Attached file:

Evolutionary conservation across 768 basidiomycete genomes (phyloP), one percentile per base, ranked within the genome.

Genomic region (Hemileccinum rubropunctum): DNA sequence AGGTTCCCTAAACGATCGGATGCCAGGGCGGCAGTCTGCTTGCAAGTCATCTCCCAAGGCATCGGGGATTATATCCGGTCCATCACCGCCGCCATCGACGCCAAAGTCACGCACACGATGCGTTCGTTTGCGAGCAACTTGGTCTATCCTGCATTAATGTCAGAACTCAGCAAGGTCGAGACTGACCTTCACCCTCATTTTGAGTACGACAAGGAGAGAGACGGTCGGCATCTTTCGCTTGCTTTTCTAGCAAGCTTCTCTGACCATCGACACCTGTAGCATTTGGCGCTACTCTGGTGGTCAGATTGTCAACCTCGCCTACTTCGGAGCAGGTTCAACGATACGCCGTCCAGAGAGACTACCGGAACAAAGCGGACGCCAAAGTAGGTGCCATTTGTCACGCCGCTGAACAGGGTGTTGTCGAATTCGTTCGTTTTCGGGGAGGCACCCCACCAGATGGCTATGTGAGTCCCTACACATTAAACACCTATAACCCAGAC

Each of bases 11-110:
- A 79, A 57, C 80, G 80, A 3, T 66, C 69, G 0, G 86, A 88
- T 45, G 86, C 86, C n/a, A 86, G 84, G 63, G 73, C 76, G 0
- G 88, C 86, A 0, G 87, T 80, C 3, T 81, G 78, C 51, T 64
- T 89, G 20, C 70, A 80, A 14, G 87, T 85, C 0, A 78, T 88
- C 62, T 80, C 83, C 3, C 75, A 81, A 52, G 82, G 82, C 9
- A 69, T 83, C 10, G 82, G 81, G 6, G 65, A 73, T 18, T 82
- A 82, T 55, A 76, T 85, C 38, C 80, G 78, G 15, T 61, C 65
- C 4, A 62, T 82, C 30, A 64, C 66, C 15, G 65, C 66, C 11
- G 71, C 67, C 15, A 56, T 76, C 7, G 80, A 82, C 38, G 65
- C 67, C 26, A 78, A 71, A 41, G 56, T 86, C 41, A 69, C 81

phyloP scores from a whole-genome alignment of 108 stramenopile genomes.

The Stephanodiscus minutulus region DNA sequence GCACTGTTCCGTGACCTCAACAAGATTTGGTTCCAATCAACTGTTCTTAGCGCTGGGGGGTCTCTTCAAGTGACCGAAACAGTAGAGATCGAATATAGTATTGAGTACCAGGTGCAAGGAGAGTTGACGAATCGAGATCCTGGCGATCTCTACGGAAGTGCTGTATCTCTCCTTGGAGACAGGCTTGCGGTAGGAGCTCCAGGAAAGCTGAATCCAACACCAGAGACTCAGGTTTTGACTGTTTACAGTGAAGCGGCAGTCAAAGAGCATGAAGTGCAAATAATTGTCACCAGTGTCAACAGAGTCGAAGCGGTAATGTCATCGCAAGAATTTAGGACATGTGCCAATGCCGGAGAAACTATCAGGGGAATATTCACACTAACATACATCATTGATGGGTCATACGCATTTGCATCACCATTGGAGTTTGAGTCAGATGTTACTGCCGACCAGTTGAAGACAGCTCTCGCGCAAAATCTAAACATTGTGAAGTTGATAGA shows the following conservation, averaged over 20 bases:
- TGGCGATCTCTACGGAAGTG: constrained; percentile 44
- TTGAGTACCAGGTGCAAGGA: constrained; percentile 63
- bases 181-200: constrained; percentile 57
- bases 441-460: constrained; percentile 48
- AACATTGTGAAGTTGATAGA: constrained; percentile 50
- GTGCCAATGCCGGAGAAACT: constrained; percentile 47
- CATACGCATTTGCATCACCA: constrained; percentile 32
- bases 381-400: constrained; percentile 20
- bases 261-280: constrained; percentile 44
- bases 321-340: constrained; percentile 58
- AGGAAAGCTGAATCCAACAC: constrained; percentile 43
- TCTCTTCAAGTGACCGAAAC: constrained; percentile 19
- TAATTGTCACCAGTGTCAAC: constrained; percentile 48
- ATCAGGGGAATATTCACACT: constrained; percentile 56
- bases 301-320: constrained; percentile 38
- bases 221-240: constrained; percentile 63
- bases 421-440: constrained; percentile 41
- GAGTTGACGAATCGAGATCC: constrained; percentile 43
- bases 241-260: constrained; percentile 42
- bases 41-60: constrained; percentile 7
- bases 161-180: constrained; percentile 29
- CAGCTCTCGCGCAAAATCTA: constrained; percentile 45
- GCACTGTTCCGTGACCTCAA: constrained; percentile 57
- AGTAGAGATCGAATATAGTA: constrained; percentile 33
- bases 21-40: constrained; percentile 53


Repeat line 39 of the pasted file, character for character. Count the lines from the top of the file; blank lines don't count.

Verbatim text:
- AGTAGAGATCGAATATAGTA: constrained; percentile 33